There’s been a lot of pushback lately, among white guys in particular, against the phrase “check your privilege.” Maybe in part because, well, people like privilege. (It’s nice! Just look at the name!) Maybe because they feel guilt-tripped. Maybe because they hear “check your privilege” not as a request to examine how one’s advantages affect one’s worldview, but as the equivalent of how some Iraq War proponents used to use “support the troops”: i.e., “Shut up.”
In the Louie episode “So Did the Fat Lady,” Louis CK doesn’t use the phrase “check your privilege,” because earnest slogans are the death of comedy. (Also the death of drama.) But the episode, easily one of the most thought-provoking episodes of TV this season, is as good an illustration as any on TV lately of the phrase in action: look at yourself, look at your circumstances, think about what it would be like to not be you.
Louis C.K. is a fat guy; his character Louie is. I don’t think I’m insulting either of them, since both his standup and his show have often addressed his weight in so many words. Yet Louie gets the ladies–not without complication, heartbreak, or liability incidents involving crippling debt, but nonetheless. In last week’s “Model,” Louie slept with a stunning young woman played by Yvonne Strahovski. (Or at least a version of him did; the show has a glancing relationship with continuity.) In that episode, Louie himself commented on how unlikely it seemed that a guy like him should be with her, but over the seasons his character has paired off with women in various Kevin Jamesian states of aesthetic asymmetry.
But maybe he–Louie, the character–hasn’t thought about it much. Because he hasn’t had to think about it much. He’s conscious of his weight, certainly. In “Fat Lady,” he’s vaguely aware that he should start exercising, he’s vaguely ashamed to admit, in front of a waitress, to participating in a “bang-bang.” (The rare coinage to manage somehow to be pornier than the porn image it conjures, it’s a giant meal followed immediately by another giant meal in a different cuisine, which may be both the worst and best invention Louie has given the world.) But he’s not conscious enough, it turns out, to actually go work out. And he knows from experience that if people see him out with a woman who looks like Parker Posey, they may think, “Nice,” or “Lucky bastard,” but not “Gross,” or “That’s impossible.” (Insert your Lena Dunham / Girls comparison of choice here.)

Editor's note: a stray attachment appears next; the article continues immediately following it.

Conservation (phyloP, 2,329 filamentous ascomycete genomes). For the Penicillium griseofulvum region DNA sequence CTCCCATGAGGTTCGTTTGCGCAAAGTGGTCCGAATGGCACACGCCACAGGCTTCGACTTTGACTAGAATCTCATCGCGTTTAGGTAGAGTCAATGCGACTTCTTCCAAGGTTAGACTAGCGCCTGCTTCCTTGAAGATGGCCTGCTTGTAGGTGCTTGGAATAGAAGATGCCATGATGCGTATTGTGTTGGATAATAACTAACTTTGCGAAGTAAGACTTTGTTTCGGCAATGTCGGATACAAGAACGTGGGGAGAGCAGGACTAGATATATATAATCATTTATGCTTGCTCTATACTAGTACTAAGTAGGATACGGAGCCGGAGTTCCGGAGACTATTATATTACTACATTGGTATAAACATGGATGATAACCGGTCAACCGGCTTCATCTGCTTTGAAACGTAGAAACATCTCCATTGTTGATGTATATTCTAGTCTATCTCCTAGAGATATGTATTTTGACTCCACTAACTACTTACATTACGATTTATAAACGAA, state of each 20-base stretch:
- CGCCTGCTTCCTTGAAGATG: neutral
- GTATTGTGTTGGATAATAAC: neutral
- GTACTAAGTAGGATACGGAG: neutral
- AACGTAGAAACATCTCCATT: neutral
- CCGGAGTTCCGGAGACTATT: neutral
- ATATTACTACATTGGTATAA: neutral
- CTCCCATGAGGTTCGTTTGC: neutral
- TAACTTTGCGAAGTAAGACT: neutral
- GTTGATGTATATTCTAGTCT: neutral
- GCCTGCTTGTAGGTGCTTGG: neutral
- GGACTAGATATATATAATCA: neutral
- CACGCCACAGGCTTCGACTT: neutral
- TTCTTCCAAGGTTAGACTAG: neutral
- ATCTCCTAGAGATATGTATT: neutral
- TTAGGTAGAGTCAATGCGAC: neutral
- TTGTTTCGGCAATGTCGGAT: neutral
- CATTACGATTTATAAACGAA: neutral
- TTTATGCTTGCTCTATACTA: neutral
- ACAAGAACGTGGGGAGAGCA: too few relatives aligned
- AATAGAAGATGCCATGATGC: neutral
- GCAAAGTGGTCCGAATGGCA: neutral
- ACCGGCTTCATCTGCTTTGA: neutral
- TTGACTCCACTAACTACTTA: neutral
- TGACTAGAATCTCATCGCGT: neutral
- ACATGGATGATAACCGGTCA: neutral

It’s a double standard, and you can apply whatever armchair anthropology you want to it, but it’s still a privilege, his privilege as a dude. (A smart, funny, successful dude too, although the TV character Louie does not enjoy the level of career success that Louis C.K. does.) And one of the side privileges of privilege is, you don’t have to think about it–not really, not a lot, not for long, not if you don’t feel like it.
What “Fat Girl” does is to put Louie and the viewer in a position in which they have to think about it, for what, in half-hour sitcom terms, is an extended amount of time. It’s not just about saying “there’s a double standard”–you could do that in one joke, or scene. Instead, in a fantastic closing scene, Sarah Baker (who should have an Emmy nomination locked up for this) delivers a monologue, as Vanessa, that puts Louie fully in the perspective of someone like him, except without that privilege. Rather than read me retell it, see the video, embedded above.
“You have no idea.” This, essentially, is the animating spirit behind Louie and much of Louis C.K.’s best standup: that it’s your job as a person to get an idea, take yourself outside of your comfort zone, to be open to other experience, to try to understand what it is to not be you. It didn’t just start with this episode; it was a major theme of the entire, remarkable season 3. It’s the old proverb Louie mentioned apologetically to the Cuban American lifeguard he struck up a sudden, intense friendship with in the “Miami” episode: “Say you know nothing, and you learn everything.”
The privilege-check has also been a feature of some of Louis C.K.’s most caustically funny standup. His routine on being white (which is how he identifies, though he has some Mexican ancestry) may be the most succinct, dead-on summaries of what “white privilege” really means, in so many words:
Of course, in the end, we’re listening to Louis C.K., the guy who has the privilege. We’re listening to him on stage, in Miami, and, since he wrote the “So Did the Fat Lady” episode, we’re hearing his words delivered through Sarah Baker. Do I know if he got the experience of an overweight woman in our society entirely correct? I do not! (I am not a fat guy, though I have been in the past–about Louis C.K.’s size give or take–but as said, it’s different for guys.) Nor, by the way, despite Vanessa’s rhetorical flourish, do I think that Vanessa speaks for “all the fat girls” or Louie for “all the guys.”
What I do see, is a big part of what makes Louis C.K.’s work so worthwhile: that he’s doing the work. Or at least he’s doing a work. He’s recognizing that the world is full of people who have different circumstances from him, and that trying to understand with and engage with those differences makes life better. Maybe he’s getting it right, or wrong, or both. But he’s listening, at least his character is, and we’re listening with him.
What he’s not doing is taking “check your privilege” as an excuse to recuse himself, to say, “Not my topic, I’ll just sit over here and tune out.” Is he getting it right, or wrong? You tell me; you tell him. But I’d rather have a culture where someone like Louis C.K. is checking in than checking out.